Lying is an important social category. We, as humans, tend to react negatively to ‘‘lies and the lying liars who tell them’’ (Franken, 2003). We humans, expend considerable effort and resources developing techniques to detect lies and liars, both as a practical matter when, say, developing technologies to screen for terrorists at airports, and as a moral matter when assigning blame and evaluating character. These efforts all assume a conception of lying. A defective conception will lead to inappropriate moral evaluation of assertions and confound the effort to systematically detect lies. So there are moral and practical benefits to a complete and accurate conception of lying. And improving our understanding of the concept of lying improves our understanding of important social and moral judgments implicated by lying. What is it to lie? The standard view in social science and philosophy is that a lie is a dishonest assertion. You lie if you say something which you think is false in order to deceive your audience into believing it. Lying does not require your assertion to be objectively false, only that you believe it is false. This has long been the standard view in philosophy. Social scientists adopt the same basic definition. For example, a widely cited textbook on lying says that it is defined solely from the perspective of the deceiver and not from the factuality of the statement. A statement is a lie if the deceiver believes what he or she says is untrue, regardless of whether the statement is in fact true or false.Several studies have shown that lying requires deceptive intent. Both children and adults view deceptive intent as necessary for lying, but no empirical studies have shown that lying does not require objective falsehood. Instead, philosophers and social scientists reject a falsehood requirement by appealing to their intuitions about thought experiments (Mahon, pg2). The one empirical study of the issue found some evidence that falsity is one of several features associated with a prototypical lie (Coleman & Kay, pg 12). But falsity was judged to be the least important element of the prototypical lie, most participants attributed lying even when the assertion was true, and the study had several methodological flaws. In particular, the conditions were not minimally matched, so we cannot be confident that a difference in truth-value is responsible for observed differences in people’s judgments; participants knew the purpose of the study, which raises the possibility of socially desirable responding; and no steps were taken to avoid agreement bias or order effects. The studies reported below avoid all these problems. rest to better understanding the important social category of lying.
All human relations rely on trusting that those in the relations will, as a rule, tell the truth. Honesty seals a relationship with trust, and too many breaches in honesty can corrode any relationship beyond repair. Friendships, family, work, and civic relations all suffer whenever dishonesty comes to light. No one wants to be known as a liar because people shun liars as individuals who can’t be trusted. Honesty’s vital role in human society has been observed and celebrated for all of recorded history. The ancient Greeks considered the goddess Veritas to be the “mother of virtue”; Confucius considered honesty to be the essential source of love, communication, and fairness between people; and of course the Bible’s Old Testament prohibited bearing false witness. The two most universally heralded US presidents (George Washington, who “could not tell a lie,” and Abraham Lincoln, who was known as “Honest Abe”) were acclaimed for their trustworthiness. In this same vein, religious leader Gordon Hinckley has written that “where there is honesty, other virtues will follow” indicating, as did the ancient Greeks, the pivotal role of truthfulness in all moral behavior and development. Hinckley’s comment, which was made in his alarm-sounding book on “neglected virtues,” points to the problematic status of honesty in our society today. Truthfulness may be essential for good human relationships and personal integrity, yet it is often abandoned in pursuit of other of life’s priorities. Indeed, there may be a perception in many key areas of contemporary life…law, business, politics, among others, that expecting honesty on a regular basis is a naive and foolish attitude, a “loser’s” way of operating. Such a perception is practically a mandate for personal dishonesty and a concession to interpersonal distrust. When we no longer assume that those who communicate with us are at least trying to tell the truth, we give up on them as trustworthy persons and deal with them only in an instrumental manner. The bounds of mutual moral obligation dissolve, and the laws of the jungle reemerge.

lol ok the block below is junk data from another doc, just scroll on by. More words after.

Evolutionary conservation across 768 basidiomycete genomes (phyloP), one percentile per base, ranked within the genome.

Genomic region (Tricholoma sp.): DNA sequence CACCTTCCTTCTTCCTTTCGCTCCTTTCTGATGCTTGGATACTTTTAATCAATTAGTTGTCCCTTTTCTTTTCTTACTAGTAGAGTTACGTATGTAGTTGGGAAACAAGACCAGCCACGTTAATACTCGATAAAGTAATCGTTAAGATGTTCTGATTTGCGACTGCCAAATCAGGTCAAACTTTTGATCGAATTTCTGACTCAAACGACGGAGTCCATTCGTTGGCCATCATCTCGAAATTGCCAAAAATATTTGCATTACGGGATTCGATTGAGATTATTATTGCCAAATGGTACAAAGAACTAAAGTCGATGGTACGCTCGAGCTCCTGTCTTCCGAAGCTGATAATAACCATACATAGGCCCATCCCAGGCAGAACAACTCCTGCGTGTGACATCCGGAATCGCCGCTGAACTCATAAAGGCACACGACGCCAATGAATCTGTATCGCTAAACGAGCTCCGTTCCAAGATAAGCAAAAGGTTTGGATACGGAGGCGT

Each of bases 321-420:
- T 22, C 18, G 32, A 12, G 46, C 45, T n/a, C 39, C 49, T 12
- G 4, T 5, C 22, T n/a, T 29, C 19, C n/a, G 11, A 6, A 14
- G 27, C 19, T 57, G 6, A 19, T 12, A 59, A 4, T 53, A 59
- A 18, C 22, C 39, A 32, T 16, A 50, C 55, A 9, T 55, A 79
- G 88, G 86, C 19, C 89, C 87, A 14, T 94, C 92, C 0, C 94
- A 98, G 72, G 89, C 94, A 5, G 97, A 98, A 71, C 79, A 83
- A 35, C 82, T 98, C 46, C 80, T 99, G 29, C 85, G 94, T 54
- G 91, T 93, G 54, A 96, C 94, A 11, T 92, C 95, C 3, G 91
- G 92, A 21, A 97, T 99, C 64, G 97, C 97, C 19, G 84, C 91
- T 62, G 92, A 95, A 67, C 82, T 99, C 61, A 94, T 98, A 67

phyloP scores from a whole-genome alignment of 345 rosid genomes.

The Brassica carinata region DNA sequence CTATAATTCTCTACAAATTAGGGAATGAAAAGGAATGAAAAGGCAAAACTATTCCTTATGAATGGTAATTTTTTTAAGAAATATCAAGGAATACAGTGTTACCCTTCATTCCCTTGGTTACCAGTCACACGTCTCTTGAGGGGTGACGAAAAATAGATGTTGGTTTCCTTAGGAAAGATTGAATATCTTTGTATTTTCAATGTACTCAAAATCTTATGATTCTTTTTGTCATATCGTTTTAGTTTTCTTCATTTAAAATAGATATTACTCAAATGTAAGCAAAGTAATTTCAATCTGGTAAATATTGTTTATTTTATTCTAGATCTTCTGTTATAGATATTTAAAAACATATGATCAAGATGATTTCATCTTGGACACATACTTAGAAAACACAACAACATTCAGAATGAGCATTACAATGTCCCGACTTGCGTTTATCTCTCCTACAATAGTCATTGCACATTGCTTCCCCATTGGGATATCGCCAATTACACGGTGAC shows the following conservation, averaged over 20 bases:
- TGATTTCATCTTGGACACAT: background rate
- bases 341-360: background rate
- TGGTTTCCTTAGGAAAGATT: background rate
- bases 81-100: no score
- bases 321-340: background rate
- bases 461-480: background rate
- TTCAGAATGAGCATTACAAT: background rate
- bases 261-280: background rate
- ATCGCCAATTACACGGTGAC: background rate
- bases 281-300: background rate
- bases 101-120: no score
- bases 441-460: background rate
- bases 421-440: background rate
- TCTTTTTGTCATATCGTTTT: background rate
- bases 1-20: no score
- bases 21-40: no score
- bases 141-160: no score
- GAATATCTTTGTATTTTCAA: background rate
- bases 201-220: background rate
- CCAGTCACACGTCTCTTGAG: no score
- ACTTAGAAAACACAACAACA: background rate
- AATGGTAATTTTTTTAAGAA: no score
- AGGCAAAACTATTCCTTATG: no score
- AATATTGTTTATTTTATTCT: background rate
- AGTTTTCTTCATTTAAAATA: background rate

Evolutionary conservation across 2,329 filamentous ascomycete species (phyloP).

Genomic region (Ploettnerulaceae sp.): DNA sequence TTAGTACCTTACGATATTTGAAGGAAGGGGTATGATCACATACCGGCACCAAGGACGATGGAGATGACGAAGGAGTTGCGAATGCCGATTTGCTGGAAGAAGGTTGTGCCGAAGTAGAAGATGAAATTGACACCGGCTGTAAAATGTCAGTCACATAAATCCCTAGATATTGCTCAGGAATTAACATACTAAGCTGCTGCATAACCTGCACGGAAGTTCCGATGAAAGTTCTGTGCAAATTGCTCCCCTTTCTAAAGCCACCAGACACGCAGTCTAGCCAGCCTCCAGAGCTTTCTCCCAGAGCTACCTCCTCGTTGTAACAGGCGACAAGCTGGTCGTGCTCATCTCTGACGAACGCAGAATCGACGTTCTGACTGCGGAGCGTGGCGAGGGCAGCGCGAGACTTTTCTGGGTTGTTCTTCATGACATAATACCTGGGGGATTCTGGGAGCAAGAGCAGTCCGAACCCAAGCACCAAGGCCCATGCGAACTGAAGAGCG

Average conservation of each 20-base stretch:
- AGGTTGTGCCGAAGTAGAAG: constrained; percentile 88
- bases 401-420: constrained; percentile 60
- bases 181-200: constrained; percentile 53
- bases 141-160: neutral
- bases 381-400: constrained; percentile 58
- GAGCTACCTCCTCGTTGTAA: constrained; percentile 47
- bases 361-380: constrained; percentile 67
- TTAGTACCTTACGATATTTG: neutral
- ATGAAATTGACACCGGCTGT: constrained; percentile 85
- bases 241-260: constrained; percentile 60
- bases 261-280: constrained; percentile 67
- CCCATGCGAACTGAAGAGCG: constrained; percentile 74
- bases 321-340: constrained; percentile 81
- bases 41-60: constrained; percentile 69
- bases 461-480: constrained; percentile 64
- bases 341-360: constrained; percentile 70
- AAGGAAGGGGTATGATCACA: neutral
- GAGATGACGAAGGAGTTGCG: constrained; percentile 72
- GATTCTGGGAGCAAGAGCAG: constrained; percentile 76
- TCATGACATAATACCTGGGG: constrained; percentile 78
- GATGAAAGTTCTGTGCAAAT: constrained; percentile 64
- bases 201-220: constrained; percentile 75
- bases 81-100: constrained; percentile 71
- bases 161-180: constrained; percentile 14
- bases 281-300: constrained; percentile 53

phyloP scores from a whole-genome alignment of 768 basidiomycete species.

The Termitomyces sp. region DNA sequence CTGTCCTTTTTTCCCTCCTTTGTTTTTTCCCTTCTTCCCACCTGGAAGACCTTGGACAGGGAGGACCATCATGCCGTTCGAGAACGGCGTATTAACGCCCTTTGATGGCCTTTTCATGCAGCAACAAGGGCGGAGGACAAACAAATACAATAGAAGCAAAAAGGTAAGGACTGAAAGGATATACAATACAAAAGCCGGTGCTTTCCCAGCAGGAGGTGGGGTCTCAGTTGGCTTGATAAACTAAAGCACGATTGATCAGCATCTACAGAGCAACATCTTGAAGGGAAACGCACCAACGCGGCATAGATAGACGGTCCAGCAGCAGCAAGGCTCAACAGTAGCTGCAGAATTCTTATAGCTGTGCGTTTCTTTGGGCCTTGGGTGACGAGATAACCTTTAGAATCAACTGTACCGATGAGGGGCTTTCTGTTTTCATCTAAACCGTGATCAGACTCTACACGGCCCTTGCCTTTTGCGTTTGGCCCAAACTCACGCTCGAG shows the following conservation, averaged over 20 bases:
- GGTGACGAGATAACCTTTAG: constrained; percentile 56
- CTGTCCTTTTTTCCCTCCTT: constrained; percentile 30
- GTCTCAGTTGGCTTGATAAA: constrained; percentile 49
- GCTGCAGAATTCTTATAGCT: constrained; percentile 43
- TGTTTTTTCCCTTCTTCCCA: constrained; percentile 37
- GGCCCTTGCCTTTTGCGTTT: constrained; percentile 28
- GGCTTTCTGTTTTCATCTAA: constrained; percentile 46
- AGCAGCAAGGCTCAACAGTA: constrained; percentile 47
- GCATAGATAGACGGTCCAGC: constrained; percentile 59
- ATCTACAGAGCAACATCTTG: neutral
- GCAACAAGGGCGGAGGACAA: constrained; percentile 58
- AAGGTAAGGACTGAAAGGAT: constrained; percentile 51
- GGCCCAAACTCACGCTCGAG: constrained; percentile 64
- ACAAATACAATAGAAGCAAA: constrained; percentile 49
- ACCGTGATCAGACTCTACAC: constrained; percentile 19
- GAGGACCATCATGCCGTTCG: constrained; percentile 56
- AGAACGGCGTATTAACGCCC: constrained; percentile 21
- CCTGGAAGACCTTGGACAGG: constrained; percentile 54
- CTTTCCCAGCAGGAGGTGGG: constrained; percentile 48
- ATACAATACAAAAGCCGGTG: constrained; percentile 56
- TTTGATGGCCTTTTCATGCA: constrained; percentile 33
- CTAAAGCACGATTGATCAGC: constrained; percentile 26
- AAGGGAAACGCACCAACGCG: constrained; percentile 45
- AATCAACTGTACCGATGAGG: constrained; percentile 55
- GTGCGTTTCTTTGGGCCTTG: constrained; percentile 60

In short, lying is a disease that has been around since the beginning of time. If I continue to lie I will be harming my own future. Honesty is one of the things that must be upheld at all times, no matter the circumstances.